Feeds

Jupiter and Saturn: chalk and cheese

Boffins question gas giants' roots

  • alert
  • submit to reddit

Boost IT visibility and business value

The gas giants Jupiter and Saturn must have formed in radically different ways, according to research conducted at the Los Alamos Laboratory which reveals totally different structures at the cores of the two great planets.

Dider Saumon created new computer models of the cores of both Jupiter and Saturn, based on astrophysical observations and the results of a series of shock compression experiments on hydrogen. During these experiments, hydrogen gas was subject to extreme pressures - approaching those found inside a gas giant.

After running his models, Saumon concluded that in Saturn, heavy elements like iron, silicon, carbon, nitrogen and oxygen are concentrated in the core of the planet. Although these elements are present in similar quantities in Jupiter, Saumon's models indicate that larger giant has very little central core, with the elements diffused throughout its gaseous layers. This difference suggests the two planets must have formed in very different ways, billions of years ago.

By allowing for every possible variation permitted by astrophysical observations, and the results of the shock compression experiments, Saumon developed around 50,000 models of the internal structure of both planets. "We tried to include every possible variation that might be allowed by the experimental data on shock compression of deuterium," he said.

The data generated by the shock compression of hydrogen was essential to the research. The gas giants in our solar system are composed of approximately 70 per cent hydrogen, with the other 30 per cent being mostly helium and small amounts of heavier elements. However, the equation of state for hydrogen at high pressures, how it behaves, is not well understood.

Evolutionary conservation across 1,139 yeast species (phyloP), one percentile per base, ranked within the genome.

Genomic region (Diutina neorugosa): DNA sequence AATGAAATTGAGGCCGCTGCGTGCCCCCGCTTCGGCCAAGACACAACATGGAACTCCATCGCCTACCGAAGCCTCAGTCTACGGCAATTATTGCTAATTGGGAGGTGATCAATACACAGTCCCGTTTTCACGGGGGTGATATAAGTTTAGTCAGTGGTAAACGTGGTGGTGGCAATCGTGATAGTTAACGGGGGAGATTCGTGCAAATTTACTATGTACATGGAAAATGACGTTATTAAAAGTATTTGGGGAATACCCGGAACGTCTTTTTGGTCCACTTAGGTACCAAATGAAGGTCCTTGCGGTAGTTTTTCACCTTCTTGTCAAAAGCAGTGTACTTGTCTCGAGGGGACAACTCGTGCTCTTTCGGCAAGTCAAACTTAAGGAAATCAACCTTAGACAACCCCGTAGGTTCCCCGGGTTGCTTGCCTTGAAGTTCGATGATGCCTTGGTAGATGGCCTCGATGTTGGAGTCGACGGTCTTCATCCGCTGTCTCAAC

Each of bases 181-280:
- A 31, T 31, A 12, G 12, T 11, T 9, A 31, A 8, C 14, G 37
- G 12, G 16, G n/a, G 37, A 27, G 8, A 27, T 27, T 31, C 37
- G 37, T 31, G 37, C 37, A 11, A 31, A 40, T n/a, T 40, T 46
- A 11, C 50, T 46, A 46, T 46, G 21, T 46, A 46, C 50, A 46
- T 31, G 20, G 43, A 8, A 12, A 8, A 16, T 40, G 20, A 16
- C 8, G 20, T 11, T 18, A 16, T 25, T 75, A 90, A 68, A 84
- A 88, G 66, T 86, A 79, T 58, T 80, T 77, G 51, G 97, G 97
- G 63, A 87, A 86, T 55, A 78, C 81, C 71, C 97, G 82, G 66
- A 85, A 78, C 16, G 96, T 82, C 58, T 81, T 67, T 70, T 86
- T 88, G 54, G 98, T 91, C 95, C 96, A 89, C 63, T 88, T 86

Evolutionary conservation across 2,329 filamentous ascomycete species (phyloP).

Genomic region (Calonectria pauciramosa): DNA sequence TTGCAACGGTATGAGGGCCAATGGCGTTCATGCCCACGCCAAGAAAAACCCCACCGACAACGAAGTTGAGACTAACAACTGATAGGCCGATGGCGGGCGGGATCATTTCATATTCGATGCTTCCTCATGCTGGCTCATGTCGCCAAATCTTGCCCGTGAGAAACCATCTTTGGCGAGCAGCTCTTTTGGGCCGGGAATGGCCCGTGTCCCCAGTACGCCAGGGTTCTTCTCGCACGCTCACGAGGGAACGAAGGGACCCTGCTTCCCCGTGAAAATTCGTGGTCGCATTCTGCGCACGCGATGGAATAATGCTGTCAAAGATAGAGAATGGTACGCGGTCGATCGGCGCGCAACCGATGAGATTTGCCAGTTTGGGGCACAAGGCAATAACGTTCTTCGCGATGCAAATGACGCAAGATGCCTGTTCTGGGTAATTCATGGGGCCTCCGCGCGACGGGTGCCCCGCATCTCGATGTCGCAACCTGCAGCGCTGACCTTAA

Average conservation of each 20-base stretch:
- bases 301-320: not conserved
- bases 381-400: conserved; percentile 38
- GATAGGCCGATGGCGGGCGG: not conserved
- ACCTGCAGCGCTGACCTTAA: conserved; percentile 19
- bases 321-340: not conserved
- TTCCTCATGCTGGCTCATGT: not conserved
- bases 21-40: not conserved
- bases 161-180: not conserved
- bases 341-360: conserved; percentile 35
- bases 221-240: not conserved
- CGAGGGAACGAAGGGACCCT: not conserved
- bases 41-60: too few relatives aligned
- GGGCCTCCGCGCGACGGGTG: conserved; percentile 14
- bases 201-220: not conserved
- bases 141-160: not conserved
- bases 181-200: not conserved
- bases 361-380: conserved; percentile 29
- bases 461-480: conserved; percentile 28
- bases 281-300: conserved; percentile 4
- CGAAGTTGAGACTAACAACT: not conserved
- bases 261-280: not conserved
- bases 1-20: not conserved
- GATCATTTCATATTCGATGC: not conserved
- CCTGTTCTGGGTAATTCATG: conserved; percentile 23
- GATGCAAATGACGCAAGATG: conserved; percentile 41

The compression experiments shone new light on the behaviour of hydrogen in high-pressure environments, reducing the uncertainties in calculations and, Saumon says, dramatically improving the models of the planets' structures.

"There's been general agreement that the cores of Saturn and Jupiter are different," Saumon said. "What's new here is how exhaustive these models are. We've managed to eliminate or quantify many of the uncertainties, so we have much better confidence in the range within which the actual data will fall for hydrogen, and therefore for the refractory metals and other elements."

He concluded: "Although we can't say our models are precise, we know quite well how imprecise they are." ®

Related stories

Astronomers weigh ultra-cool brown dwarf
Astronomers probe star wrapped in comets
Cassini runs rings round Saturn
Boffins spot planetoid at 8bn miles

Gartner critical capabilities for enterprise endpoint backup

More from The Register

next story
LOHAN packs bags for SPACEPORT AMERICA!
Spanish launch goes titsup, we're off to the US of A
Gigantic toothless 'DRAGONS' dominated Earth's early skies
Gummy pterosaurs outlived toothy competitors
'Leccy racer whacks petrols in Oz race
ELMOFO rakes in two wins in sanctioned race
Boffins ID freakish spine-smothered prehistoric critter: The CLAW gave it away
Bizarre-looking creature actually related to velvet worms
CRR-CRRRK, beep, beep: Mars space truck backs out of slippery sand trap
Curiosity finds new drilling target after course correction
Astronomers scramble for obs on new comet
Amateur gets fifth confirmed discovery
Boffins build CYBORG-MOTHRA but not for evil: For search & rescue
This tiny bio-bot will chew through your clothes then save your life
Vulture 2 takes a battering in 100km/h test run
Still in one piece, but we're going to need MORE POWER
What does a flashmob of 1,024 robots look like? Just like this
Sorry, Harvard, did you say kilobots or KILLER BOTS?
prev story

Whitepapers

Implementing global e-invoicing with guaranteed legal certainty
Explaining the role local tax compliance plays in successful supply chain management and e-business and how leading global brands are addressing this.
7 Elements of Radically Simple OS Migration
Avoid the typical headaches of OS migration during your next project by learning about 7 elements of radically simple OS migration.
BYOD's dark side: Data protection
An endpoint data protection solution that adds value to the user and the organization so it can protect itself from data loss as well as leverage corporate data.
Consolidation: The Foundation for IT Business Transformation
In this whitepaper learn how effective consolidation of IT and business resources can enable multiple, meaningful business benefits.
High Performance for All
While HPC is not new, it has traditionally been seen as a specialist area – is it now geared up to meet more mainstream requirements?